As far as seeing it as specifically Postmodern, I tend to find more connections than dissonances between Modernism and Postmodernism (for example, Godard’s play with audio and soundtrack in Band of Outsiders and A Woman is a Woman could be considered an extension of Modernist experimentation with language), but the high-art/low-art divide is a definite difference, as is the appropriation of other disparate works from all sorts of sources (filmic, literary, musical, artistic). One book I skimmed the other day suggested that if the slogan of Modernism was “Make it new,” the slogan of Postmodernism is “Make it used.” I think that’s too simple, but it’s at least easy to remember.

    What would you say are the elements that make Godard (and Rivette, but I haven’t seen any Rivette films) Postmodern? I think I would categorize Resnais as Postmodern, but I’d need to rewatch his films with the question in mind. The others, yeah, I don’t know. I’m not sure that every filmmaker (or every writer) can be classified as either Modernist or Postmodernist; somehow the labels are more than just artistic schools, but they’re also not all-encompassing. And as you’ve said, the line is hazy, because the definitions are hazy–which I hope is going to make the paper I’m writing interesting rather than muddled. ;)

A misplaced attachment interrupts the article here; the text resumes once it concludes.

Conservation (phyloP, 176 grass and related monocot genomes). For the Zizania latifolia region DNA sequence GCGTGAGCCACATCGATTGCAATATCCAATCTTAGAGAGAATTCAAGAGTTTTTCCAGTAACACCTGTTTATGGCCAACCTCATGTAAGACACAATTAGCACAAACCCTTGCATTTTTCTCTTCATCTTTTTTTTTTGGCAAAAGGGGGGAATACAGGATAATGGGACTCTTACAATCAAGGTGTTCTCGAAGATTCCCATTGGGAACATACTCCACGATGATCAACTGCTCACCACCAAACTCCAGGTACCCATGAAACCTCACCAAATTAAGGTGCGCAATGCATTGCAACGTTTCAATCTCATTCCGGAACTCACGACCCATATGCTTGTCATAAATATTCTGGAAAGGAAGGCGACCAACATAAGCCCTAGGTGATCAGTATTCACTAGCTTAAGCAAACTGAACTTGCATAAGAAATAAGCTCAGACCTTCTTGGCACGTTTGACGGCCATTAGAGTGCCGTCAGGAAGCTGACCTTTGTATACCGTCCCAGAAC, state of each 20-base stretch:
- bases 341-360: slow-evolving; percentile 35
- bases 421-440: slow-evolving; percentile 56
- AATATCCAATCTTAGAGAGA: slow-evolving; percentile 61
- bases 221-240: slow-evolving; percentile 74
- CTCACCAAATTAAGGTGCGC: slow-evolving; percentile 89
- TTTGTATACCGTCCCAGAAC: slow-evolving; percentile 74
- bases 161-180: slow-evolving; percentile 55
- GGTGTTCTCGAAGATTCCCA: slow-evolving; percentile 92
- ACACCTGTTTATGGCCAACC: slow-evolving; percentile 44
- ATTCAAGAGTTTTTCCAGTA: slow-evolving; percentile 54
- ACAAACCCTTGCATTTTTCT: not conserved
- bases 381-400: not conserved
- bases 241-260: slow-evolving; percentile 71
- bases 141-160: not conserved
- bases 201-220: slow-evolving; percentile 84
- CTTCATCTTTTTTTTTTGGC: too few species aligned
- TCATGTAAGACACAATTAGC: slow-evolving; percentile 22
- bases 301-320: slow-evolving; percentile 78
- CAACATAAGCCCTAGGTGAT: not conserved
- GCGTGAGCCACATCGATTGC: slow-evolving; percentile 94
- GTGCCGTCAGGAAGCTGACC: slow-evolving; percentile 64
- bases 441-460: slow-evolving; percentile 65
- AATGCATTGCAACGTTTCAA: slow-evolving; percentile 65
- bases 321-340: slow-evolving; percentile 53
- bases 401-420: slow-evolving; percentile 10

• filmbo, thanks for the comment. I must admit that I’m not as familiar with most of the New Wave directors as yourself (I just flipped over and read through some of your entries), so I can’t really judge whether Godard’s interest in “low-art” American films was genuine. My reason for thinking that the New Wave in general was fascinated with American genre film is the amount of time that the Cahier du Cinema writers who became New Wave directors spent showing its value. I always find it fascinating that the writers who championed what most critics thought to be throw-away B movies ended up making, essentially, art films…perhaps Tarantino is merely reversing the tendency? (Also, I tend to think Tarantino is pretty nerdy, but I also don’t consider that a bad thing.)